Established in 1876, The Fine Art Society’s two elegant gallery spaces in Edinburgh and London handle exceptional works of British art and design. We are leading specialists in Scottish art from the 1700s onwards and London-based artists of the Victorian, Edwardian and interwar periods. We have a highly respected reputation based on market knowledge and the experience of our specialists, and have established relationships with museums and institutions around the world.
Throughout our history we have remained dedicated to academic exhibitions and research, and we continue to enrich, support and expand the market for historical design and fine art. As one of the oldest fine art dealers in the UK, we continue to handle many of the most influential artists of the nineteenth and twentieth centuries, with whom we have historic links.
The Fine Art Society’s new London premises is set over three floors of a Georgian townhouse on Carnaby Street in historic Soho. From here we deal in important British art and design, specialising in the finest works from the fin-de-siecle to the post-war period.
Our base in the heart of Edinburgh’s New Town is an impressive and expansive two-floored gallery space, including our framing and conservation studio. The Fine Art Society has had a longstanding relationship with Scotland having first exhibited there in 1969. The Edinburgh gallery are specialists in Scottish paintings and sculpture from the seventeenth century to the present.
We provide advice to collectors and public institutions, at all levels, on private sales, auction purchasing, framing, conservation and curating a collection.
The Fine Art Society was established by a group of like-minded and passionate collectors in 1876. The company was then, as now, at once traditional and progressive in outlook, enjoying a prominent position as a print seller, dealer, contemporary exhibition organiser, and publisher; producing many fine art books as well as extensive exhibition catalogues for over 140 years. Major living artists who exhibited at the gallery include Sir John Everett Millais, John Singer Sargent, Sir Edward Burne-Jones, Sir Frank Brangwyn, Alfred Gilbert and the New Sculpture artists, Gluck, Joseph Southall and Algernon Newton amongst many others.
The gallery has been influential in the promotion of contemporary artists since the 1870s, and can be virtually credited with the invention of the monographic exhibition. Famous examples include James McNeill Whistler’s An Arrangement in White and Yellow in 1883, and Alfred East's Pictures and Drawings of the Landscape of Japan in 1890. Both artists, particularly Alfred East, would cement the gallery’s key role with promoting Japanese influence in the West, culminating in the first large scale one-person show of the work of Hokusai anywhere in Europe.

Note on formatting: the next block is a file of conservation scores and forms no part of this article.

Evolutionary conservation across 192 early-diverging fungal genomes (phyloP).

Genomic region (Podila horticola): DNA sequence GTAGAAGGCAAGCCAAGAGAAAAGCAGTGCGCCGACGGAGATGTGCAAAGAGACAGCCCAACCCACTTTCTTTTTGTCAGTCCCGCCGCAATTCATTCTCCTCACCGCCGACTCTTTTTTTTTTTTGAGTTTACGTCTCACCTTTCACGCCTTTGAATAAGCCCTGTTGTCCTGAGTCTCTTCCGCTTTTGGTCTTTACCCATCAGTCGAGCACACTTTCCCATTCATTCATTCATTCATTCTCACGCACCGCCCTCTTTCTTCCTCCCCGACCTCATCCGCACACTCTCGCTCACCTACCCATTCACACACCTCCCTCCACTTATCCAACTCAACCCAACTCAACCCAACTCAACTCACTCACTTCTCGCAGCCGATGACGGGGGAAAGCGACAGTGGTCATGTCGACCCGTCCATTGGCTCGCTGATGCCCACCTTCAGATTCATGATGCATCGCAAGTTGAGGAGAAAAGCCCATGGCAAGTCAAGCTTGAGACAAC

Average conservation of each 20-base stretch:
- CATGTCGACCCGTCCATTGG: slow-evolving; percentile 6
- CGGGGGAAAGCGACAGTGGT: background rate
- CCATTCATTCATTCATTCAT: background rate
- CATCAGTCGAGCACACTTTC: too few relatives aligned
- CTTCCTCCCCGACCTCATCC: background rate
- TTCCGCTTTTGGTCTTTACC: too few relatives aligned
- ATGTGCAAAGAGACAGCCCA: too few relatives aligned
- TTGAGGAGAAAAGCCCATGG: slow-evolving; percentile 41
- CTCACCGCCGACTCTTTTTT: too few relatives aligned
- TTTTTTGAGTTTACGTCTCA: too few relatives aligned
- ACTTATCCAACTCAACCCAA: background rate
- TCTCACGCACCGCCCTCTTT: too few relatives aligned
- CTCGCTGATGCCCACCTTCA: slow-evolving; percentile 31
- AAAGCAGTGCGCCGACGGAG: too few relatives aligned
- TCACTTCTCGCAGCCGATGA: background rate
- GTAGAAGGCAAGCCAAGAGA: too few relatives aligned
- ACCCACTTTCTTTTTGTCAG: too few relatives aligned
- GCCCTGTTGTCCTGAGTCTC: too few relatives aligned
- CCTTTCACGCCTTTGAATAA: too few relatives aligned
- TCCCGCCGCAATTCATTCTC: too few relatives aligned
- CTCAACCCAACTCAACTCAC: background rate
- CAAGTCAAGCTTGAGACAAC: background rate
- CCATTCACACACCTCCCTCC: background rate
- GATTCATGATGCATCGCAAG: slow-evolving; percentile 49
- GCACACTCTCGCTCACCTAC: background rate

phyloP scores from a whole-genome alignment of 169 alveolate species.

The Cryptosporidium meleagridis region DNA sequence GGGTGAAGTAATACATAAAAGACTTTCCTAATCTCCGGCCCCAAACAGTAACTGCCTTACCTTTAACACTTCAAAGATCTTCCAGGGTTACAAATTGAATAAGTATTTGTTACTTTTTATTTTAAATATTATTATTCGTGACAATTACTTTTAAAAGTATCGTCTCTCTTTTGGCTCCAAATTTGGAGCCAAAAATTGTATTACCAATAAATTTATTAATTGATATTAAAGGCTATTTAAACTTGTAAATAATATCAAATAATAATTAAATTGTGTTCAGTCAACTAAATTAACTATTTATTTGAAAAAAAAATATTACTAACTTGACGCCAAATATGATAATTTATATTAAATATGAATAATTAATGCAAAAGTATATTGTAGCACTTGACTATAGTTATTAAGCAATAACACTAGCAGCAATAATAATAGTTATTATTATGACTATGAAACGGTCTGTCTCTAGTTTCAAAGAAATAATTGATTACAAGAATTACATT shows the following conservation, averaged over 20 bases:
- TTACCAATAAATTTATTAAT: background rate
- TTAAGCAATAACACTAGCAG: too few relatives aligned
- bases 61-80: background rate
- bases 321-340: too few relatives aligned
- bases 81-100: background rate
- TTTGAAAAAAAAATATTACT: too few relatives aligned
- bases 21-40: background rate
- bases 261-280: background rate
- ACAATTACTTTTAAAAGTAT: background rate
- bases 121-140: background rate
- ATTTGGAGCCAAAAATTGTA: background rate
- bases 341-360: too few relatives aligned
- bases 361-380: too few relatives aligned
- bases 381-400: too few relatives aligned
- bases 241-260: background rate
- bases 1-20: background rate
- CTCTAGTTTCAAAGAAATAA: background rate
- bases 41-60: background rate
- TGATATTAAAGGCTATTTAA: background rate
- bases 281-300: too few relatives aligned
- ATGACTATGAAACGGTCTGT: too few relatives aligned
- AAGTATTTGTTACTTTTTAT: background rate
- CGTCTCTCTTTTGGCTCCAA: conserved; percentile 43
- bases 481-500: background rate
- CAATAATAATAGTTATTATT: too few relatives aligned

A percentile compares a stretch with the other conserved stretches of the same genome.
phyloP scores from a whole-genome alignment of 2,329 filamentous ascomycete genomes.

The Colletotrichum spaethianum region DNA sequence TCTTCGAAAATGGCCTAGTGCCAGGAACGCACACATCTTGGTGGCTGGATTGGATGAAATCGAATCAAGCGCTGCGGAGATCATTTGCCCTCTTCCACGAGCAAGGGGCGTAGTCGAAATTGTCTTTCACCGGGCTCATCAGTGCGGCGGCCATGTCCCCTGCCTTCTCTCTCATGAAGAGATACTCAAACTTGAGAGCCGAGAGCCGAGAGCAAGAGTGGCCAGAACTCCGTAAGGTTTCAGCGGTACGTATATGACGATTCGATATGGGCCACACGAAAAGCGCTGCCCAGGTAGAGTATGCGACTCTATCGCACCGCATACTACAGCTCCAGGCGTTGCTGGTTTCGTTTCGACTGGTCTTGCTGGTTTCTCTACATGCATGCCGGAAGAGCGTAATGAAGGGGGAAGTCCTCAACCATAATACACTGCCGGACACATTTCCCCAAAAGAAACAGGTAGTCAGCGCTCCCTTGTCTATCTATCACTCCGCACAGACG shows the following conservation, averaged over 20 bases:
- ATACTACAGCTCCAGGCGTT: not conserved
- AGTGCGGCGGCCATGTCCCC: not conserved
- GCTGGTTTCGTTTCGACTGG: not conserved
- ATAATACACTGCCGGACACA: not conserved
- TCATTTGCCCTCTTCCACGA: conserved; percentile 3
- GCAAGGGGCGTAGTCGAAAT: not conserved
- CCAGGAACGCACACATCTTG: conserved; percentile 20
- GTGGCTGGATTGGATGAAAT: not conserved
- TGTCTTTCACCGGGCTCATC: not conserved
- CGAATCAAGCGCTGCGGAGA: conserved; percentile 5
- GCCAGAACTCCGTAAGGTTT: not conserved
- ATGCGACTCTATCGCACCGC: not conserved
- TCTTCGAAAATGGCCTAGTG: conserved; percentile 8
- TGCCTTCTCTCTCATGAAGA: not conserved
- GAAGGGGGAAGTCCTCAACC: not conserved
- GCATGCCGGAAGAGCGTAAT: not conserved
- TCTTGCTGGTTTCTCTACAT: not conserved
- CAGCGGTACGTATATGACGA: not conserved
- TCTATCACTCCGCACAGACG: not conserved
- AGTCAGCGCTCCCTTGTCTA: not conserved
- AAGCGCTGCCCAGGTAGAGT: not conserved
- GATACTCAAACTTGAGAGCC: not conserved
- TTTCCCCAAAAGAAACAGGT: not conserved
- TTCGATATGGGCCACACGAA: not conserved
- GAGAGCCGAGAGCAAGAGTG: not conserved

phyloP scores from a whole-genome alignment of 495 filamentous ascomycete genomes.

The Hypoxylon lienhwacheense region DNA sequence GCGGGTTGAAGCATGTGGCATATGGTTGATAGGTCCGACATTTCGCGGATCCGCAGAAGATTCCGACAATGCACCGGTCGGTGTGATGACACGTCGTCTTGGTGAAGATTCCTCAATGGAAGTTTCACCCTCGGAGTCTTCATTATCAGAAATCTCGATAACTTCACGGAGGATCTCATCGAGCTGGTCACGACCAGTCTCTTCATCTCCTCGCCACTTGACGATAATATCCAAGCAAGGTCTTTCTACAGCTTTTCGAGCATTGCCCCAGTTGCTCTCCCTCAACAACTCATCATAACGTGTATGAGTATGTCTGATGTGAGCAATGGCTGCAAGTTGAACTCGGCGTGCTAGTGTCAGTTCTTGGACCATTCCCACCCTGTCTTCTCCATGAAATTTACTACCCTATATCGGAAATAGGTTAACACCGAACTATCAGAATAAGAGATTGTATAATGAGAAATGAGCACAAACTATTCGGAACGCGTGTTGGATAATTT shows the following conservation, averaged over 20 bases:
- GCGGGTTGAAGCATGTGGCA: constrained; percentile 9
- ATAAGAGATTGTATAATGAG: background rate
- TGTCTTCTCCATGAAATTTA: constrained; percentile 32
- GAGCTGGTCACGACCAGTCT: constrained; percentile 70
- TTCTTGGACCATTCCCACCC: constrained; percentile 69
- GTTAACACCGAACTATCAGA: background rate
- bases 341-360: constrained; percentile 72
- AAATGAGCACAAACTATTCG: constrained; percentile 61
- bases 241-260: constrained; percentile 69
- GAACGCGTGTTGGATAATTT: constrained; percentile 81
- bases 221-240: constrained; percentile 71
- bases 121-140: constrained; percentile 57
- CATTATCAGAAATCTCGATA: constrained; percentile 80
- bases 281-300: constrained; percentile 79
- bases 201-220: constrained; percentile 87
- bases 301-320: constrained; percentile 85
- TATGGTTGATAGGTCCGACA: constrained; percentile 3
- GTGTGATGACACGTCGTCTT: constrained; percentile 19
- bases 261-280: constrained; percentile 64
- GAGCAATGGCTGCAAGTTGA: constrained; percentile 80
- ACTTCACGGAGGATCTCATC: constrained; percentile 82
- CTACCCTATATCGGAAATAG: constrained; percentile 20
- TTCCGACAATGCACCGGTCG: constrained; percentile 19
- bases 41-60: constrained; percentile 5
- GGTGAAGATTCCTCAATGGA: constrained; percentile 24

By the turn of the twentieth century The Fine Art Society had firmly established its role in promoting and exhibiting many artists allied with the rising British Impressionist and Modern movements. Whistler was key to introducing impressionist artists such as William Stott of Oldham and Walter Sickert, who described the gallery as ‘the best shop in London’. Both artists were key to the development en plein air painting in Britain and laid the foundation for future exhibitions at the gallery with more maverick modernists on the international scene such as Leon Bakst and Tsuguharu Foujita, alongside a special brand of British realists including William Strang, Dame Laura Knight, Gluck and Ernest and Dod Procter.
The late twentieth century saw the opening of our first space in Edinburgh, establishing our strong link with Scottish art and artists. Exemplified by our encyclopaedic reviews of Scottish art through the centuries from 1700 via Arthur Melville and The Scottish Colourists to the present day. The gallery maintains its central role in the revival of key Scottish artists including John Lavery and the Glasgow Boys, as well as the transformation of Charles Rennie Macintosh from an art historical curiosity, to one of the most valuable cultural properties in Scottish art and design.
The company’s early successes laid the way for major revival exhibitions in the latter part of the twentieth century. Works by Alfred Gilbert, Frederick Leighton and the New Sculpture artists featured in British Sculpture 1850-1914 in 1968, whilst the seminal 1978 exhibition Eastern Encounters - Orientalist Painters of the 19th Century featured orientalist artists such as Edward Lear and Carl Haag. Charles Ginner and Walter Sickert returned once again in the major academic exhibition Camden Town Recalled in 1976. As well as these we have staged major exhibitions celebrating designers and craftspeople who have contributed to the vitality in decorative art and design for over 150 years, in such shows as C. R. Ashbee and The Guild of Handicraft, Architect-Designers from Pugin to Mackintosh in 1981, and Austerity to Affluence, British Art and Design 1945-1962, in 1997.
Many of our most influential exhibitions have been the result of a multitude of fruitful partnerships that the company has built for almost a century and a half. From passionate collectors and academics and curators, as well as artists, designers and craftspeople, The Fine Art Society has built a unique and enduring position in the rich fabric of British art history, which we maintain today.